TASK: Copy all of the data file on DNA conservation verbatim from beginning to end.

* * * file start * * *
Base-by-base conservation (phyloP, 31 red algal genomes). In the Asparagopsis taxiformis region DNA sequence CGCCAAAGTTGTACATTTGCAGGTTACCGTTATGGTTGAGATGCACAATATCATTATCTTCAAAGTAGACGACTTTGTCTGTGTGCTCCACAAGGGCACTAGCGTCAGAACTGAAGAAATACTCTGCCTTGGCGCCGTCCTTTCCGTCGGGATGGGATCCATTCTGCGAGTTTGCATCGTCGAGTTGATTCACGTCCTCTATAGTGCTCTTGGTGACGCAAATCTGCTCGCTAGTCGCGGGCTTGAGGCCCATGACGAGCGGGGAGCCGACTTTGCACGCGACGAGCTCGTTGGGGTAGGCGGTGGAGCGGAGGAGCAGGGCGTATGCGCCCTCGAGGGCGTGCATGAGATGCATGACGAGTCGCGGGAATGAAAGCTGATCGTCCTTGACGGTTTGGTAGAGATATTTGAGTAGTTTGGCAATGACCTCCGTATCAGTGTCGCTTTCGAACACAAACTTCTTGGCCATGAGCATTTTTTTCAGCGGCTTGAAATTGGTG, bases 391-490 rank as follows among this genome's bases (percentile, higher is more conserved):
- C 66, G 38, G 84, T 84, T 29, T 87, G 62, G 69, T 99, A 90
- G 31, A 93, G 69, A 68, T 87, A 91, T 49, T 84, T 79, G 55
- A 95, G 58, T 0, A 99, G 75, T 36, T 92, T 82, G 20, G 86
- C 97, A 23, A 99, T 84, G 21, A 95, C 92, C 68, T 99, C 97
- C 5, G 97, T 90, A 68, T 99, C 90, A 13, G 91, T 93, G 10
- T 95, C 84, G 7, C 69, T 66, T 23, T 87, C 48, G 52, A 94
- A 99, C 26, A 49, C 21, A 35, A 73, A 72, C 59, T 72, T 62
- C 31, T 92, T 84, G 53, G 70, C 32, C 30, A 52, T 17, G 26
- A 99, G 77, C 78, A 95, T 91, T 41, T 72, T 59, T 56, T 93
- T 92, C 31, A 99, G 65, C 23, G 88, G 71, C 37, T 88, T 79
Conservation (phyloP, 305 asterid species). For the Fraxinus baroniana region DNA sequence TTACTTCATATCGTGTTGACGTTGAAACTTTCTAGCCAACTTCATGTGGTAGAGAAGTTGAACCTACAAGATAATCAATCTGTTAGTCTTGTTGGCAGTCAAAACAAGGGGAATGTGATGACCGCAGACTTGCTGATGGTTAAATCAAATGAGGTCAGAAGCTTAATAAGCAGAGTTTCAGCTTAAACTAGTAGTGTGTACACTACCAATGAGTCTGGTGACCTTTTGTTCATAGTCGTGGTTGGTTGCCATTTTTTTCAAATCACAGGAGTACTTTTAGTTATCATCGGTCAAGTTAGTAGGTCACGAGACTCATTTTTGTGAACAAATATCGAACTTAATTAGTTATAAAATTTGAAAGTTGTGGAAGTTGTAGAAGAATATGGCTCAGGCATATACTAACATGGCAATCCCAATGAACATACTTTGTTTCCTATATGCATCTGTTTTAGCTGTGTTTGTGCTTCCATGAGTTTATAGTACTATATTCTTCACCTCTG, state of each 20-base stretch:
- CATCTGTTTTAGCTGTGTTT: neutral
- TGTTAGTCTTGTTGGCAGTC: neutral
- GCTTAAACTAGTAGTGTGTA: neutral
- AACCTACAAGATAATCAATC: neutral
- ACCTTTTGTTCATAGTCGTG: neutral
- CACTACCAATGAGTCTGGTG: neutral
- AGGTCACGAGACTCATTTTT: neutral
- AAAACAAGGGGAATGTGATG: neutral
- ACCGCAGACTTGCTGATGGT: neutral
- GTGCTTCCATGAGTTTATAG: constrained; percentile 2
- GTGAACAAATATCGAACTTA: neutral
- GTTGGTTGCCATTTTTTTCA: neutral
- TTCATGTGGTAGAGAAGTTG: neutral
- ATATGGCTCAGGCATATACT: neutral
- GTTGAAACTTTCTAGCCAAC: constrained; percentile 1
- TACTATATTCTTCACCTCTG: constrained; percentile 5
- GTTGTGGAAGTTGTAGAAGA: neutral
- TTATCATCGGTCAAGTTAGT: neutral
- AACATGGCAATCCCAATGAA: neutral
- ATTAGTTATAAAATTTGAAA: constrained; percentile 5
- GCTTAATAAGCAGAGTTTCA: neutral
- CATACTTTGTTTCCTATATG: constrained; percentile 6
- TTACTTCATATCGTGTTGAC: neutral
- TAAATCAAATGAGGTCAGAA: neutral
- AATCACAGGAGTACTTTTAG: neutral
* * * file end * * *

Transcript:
Base-by-base conservation (phyloP, 31 red algal genomes). In the Asparagopsis taxiformis region DNA sequence CGCCAAAGTTGTACATTTGCAGGTTACCGTTATGGTTGAGATGCACAATATCATTATCTTCAAAGTAGACGACTTTGTCTGTGTGCTCCACAAGGGCACTAGCGTCAGAACTGAAGAAATACTCTGCCTTGGCGCCGTCCTTTCCGTCGGGATGGGATCCATTCTGCGAGTTTGCATCGTCGAGTTGATTCACGTCCTCTATAGTGCTCTTGGTGACGCAAATCTGCTCGCTAGTCGCGGGCTTGAGGCCCATGACGAGCGGGGAGCCGACTTTGCACGCGACGAGCTCGTTGGGGTAGGCGGTGGAGCGGAGGAGCAGGGCGTATGCGCCCTCGAGGGCGTGCATGAGATGCATGACGAGTCGCGGGAATGAAAGCTGATCGTCCTTGACGGTTTGGTAGAGATATTTGAGTAGTTTGGCAATGACCTCCGTATCAGTGTCGCTTTCGAACACAAACTTCTTGGCCATGAGCATTTTTTTCAGCGGCTTGAAATTGGTG, bases 391-490 rank as follows among this genome's bases (percentile, higher is more conserved):
- C 66, G 38, G 84, T 84, T 29, T 87, G 62, G 69, T 99, A 90
- G 31, A 93, G 69, A 68, T 87, A 91, T 49, T 84, T 79, G 55
- A 95, G 58, T 0, A 99, G 75, T 36, T 92, T 82, G 20, G 86
- C 97, A 23, A 99, T 84, G 21, A 95, C 92, C 68, T 99, C 97
- C 5, G 97, T 90, A 68, T 99, C 90, A 13, G 91, T 93, G 10
- T 95, C 84, G 7, C 69, T 66, T 23, T 87, C 48, G 52, A 94
- A 99, C 26, A 49, C 21, A 35, A 73, A 72, C 59, T 72, T 62
- C 31, T 92, T 84, G 53, G 70, C 32, C 30, A 52, T 17, G 26
- A 99, G 77, C 78, A 95, T 91, T 41, T 72, T 59, T 56, T 93
- T 92, C 31, A 99, G 65, C 23, G 88, G 71, C 37, T 88, T 79
Conservation (phyloP, 305 asterid species). For the Fraxinus baroniana region DNA sequence TTACTTCATATCGTGTTGACGTTGAAACTTTCTAGCCAACTTCATGTGGTAGAGAAGTTGAACCTACAAGATAATCAATCTGTTAGTCTTGTTGGCAGTCAAAACAAGGGGAATGTGATGACCGCAGACTTGCTGATGGTTAAATCAAATGAGGTCAGAAGCTTAATAAGCAGAGTTTCAGCTTAAACTAGTAGTGTGTACACTACCAATGAGTCTGGTGACCTTTTGTTCATAGTCGTGGTTGGTTGCCATTTTTTTCAAATCACAGGAGTACTTTTAGTTATCATCGGTCAAGTTAGTAGGTCACGAGACTCATTTTTGTGAACAAATATCGAACTTAATTAGTTATAAAATTTGAAAGTTGTGGAAGTTGTAGAAGAATATGGCTCAGGCATATACTAACATGGCAATCCCAATGAACATACTTTGTTTCCTATATGCATCTGTTTTAGCTGTGTTTGTGCTTCCATGAGTTTATAGTACTATATTCTTCACCTCTG, state of each 20-base stretch:
- CATCTGTTTTAGCTGTGTTT: neutral
- TGTTAGTCTTGTTGGCAGTC: neutral
- GCTTAAACTAGTAGTGTGTA: neutral
- AACCTACAAGATAATCAATC: neutral
- ACCTTTTGTTCATAGTCGTG: neutral
- CACTACCAATGAGTCTGGTG: neutral
- AGGTCACGAGACTCATTTTT: neutral
- AAAACAAGGGGAATGTGATG: neutral
- ACCGCAGACTTGCTGATGGT: neutral
- GTGCTTCCATGAGTTTATAG: constrained; percentile 2
- GTGAACAAATATCGAACTTA: neutral
- GTTGGTTGCCATTTTTTTCA: neutral
- TTCATGTGGTAGAGAAGTTG: neutral
- ATATGGCTCAGGCATATACT: neutral
- GTTGAAACTTTCTAGCCAAC: constrained; percentile 1
- TACTATATTCTTCACCTCTG: constrained; percentile 5
- GTTGTGGAAGTTGTAGAAGA: neutral
- TTATCATCGGTCAAGTTAGT: neutral
- AACATGGCAATCCCAATGAA: neutral
- ATTAGTTATAAAATTTGAAA: constrained; percentile 5
- GCTTAATAAGCAGAGTTTCA: neutral
- CATACTTTGTTTCCTATATG: constrained; percentile 6
- TTACTTCATATCGTGTTGAC: neutral
- TAAATCAAATGAGGTCAGAA: neutral
- AATCACAGGAGTACTTTTAG: neutral